I’ll never forget the first time I went paintballing, not because it was fun but because I was on the brink of what felt like a nervous breakdown in my life at the time. Just a helpful piece of advice, going into an activity that mimics war is probably not the best activity for someone that is struggling with daily panic attacks.
As we were gearing up and getting ready to start the game, I felt a significant amount of apprehension and anticipation. Looking back, I really don’t think it was that strange to feel nervous, I was about to be shot with paintballs. Although not fatal, I knew there would be a certain degree of pain in the game. In an attempt to help ease my anxious anticipation, my husband decided to shoot me, at point blank, in my back. Surprise surprise, it did NOT help ease my anxiety levels, and took every ounce of self-control I had not to turn around and shoot him back in the face.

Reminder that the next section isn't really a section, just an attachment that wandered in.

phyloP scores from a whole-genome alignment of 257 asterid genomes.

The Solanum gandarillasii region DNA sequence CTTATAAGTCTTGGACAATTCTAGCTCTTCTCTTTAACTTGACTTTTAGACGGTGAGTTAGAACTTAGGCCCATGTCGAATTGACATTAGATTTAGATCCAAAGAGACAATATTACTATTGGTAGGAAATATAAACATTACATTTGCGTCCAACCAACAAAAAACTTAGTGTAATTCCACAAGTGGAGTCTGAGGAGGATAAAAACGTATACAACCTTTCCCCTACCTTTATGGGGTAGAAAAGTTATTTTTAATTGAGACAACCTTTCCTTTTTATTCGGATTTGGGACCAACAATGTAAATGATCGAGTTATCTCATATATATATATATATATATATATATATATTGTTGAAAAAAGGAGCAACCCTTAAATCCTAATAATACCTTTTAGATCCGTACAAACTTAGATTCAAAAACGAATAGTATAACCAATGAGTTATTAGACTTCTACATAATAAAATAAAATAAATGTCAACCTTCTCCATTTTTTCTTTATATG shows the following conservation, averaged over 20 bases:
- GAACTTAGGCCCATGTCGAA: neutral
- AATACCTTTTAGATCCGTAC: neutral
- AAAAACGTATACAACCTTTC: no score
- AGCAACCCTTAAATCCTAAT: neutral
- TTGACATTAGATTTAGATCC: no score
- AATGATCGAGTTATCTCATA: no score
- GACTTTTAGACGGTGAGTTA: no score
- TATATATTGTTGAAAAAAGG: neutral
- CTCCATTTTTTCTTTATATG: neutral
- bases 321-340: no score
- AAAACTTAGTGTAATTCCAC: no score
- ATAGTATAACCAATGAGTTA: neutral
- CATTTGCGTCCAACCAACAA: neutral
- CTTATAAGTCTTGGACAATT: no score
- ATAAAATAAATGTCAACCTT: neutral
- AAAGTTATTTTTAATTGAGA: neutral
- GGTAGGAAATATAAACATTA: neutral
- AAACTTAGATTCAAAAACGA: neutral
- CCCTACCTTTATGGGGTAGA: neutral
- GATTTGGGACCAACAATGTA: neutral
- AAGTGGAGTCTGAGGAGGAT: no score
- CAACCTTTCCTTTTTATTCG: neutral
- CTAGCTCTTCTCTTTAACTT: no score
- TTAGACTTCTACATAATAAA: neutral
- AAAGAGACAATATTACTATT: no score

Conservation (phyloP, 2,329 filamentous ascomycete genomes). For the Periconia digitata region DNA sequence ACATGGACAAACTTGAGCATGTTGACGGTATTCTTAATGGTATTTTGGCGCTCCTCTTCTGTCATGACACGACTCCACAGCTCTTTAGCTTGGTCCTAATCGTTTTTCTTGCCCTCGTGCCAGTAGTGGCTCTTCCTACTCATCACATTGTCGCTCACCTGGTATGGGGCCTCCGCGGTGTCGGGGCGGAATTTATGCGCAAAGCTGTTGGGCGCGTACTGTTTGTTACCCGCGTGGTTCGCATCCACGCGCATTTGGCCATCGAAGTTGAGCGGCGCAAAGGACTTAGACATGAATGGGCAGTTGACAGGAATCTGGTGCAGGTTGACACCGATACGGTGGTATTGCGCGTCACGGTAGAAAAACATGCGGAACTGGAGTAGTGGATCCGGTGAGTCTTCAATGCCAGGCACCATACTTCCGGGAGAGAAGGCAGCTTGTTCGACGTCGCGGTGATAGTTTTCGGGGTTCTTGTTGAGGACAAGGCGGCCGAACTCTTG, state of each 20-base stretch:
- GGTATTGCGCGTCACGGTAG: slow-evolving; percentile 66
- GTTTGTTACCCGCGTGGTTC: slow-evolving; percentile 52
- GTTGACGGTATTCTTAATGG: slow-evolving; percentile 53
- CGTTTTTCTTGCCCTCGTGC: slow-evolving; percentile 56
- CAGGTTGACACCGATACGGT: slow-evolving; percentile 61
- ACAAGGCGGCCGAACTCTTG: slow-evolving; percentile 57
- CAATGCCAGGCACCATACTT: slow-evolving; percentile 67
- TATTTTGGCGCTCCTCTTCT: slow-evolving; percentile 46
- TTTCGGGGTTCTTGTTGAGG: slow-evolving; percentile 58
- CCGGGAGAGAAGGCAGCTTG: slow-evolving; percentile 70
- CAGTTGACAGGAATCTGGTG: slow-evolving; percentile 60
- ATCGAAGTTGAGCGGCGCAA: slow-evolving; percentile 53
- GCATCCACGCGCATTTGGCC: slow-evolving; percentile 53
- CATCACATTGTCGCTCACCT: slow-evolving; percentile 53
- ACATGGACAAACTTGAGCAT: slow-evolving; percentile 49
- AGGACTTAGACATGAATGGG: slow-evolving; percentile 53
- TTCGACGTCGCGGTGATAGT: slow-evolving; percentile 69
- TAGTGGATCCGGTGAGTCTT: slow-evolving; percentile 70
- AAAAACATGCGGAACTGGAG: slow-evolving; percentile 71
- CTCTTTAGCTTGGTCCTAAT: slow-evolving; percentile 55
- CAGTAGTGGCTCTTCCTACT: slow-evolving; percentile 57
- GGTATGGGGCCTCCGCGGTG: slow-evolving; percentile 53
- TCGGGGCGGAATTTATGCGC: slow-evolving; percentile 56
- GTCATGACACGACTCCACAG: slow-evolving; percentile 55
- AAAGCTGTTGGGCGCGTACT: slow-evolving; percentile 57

This story is a spot-on example of how I, and my husband, approached anxiety when I first started suffering from it. We had a “man-up” approach; a belief that will power alone could resolve the issue. It was to both our surprise that trying to will my way through anxiety only made it worse. It left us baffled and unsure of how to move forward. I can tell you what I learned about why “willing” through anxiety just doesn’t work. Willing, pushing through, resisting, fighting – what do all those words have in common? They are all very active actions; they take quite a bit of energy. And what is anxiety? Pretty much pure energy, the stress response is what allows us to run twice as fast as we ever dreamed when a swarm of bees starts chasing us. So, why would adding energy to more energy create calm? Well, it wouldn’t, it’d be like trying to put out fire with more fire. In an anxious moment we need a much more passive approach, no fighting, manning-up or using will power to push through. So, if we’re not fighting then what do we do instead? The short answer is nothing. That’s the thing; anxiety is one big (but very convincing) illusion that tricks us into taking some sort of action, tricks us into thinking there is an actual problem or threat. It’s the action we take that perpetuates this anxiety cycle, when we act like there’s a threat our brain assumes there is and responds accordingly. So next time you feel a wave of anxiousness, just lean into it a little bit, even if it’s only for 30 seconds, rather than trying to get away from it right away.